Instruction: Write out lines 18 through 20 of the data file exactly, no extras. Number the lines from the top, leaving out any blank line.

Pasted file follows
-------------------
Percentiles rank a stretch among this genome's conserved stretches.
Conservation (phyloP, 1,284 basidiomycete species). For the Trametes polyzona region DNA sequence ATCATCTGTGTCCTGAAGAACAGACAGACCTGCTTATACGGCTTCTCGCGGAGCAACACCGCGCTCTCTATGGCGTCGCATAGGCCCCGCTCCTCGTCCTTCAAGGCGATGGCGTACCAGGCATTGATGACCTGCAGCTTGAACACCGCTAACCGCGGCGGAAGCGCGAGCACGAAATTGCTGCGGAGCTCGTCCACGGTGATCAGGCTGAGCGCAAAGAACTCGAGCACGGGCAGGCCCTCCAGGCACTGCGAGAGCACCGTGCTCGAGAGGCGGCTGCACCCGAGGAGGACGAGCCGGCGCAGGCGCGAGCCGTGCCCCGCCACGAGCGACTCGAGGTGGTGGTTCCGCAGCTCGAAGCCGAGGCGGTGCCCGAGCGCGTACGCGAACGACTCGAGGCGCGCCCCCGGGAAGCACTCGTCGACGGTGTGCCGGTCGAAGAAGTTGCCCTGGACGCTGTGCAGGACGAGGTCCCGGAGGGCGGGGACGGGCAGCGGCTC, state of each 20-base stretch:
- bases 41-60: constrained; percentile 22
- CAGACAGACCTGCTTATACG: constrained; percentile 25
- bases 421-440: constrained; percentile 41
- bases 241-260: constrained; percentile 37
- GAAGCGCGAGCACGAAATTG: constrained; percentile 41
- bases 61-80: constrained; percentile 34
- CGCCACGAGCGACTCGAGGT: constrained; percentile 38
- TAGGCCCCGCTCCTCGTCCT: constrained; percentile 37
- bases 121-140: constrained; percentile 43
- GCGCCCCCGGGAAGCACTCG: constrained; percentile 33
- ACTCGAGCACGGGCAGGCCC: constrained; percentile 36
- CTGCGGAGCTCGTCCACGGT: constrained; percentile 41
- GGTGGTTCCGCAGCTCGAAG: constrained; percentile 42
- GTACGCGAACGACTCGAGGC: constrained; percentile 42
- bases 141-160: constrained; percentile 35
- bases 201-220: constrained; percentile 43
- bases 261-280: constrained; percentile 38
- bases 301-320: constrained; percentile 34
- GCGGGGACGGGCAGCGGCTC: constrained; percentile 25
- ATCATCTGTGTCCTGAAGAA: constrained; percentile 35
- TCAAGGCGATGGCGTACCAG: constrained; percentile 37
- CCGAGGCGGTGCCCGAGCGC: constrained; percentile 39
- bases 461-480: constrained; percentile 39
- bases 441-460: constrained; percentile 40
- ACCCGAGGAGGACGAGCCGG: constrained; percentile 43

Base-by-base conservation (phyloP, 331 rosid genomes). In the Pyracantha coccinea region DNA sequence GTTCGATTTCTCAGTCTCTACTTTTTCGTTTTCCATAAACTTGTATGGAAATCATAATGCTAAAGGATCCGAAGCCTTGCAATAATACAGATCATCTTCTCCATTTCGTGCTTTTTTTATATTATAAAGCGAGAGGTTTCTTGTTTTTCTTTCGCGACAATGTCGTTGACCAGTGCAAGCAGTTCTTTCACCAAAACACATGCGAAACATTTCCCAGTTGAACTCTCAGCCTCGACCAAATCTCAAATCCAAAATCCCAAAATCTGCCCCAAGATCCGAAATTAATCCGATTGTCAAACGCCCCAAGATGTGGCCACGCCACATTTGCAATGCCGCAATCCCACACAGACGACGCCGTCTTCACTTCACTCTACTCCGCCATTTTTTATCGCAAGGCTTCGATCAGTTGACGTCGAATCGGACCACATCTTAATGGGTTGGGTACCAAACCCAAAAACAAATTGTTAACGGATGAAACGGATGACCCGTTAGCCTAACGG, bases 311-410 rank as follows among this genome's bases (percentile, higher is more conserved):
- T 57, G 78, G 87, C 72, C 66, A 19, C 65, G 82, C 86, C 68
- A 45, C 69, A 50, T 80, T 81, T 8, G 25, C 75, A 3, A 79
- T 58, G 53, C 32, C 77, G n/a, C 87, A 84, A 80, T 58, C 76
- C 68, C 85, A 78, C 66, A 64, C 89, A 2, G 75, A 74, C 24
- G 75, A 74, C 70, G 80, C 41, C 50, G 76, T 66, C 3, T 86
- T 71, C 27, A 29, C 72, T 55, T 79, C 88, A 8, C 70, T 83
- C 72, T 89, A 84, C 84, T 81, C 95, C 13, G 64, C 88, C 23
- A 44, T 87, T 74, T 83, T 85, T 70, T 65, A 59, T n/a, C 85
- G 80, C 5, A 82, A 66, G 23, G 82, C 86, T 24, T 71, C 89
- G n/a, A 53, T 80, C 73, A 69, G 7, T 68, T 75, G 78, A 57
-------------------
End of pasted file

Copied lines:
- bases 201-220: constrained; percentile 43
- bases 261-280: constrained; percentile 38
- bases 301-320: constrained; percentile 34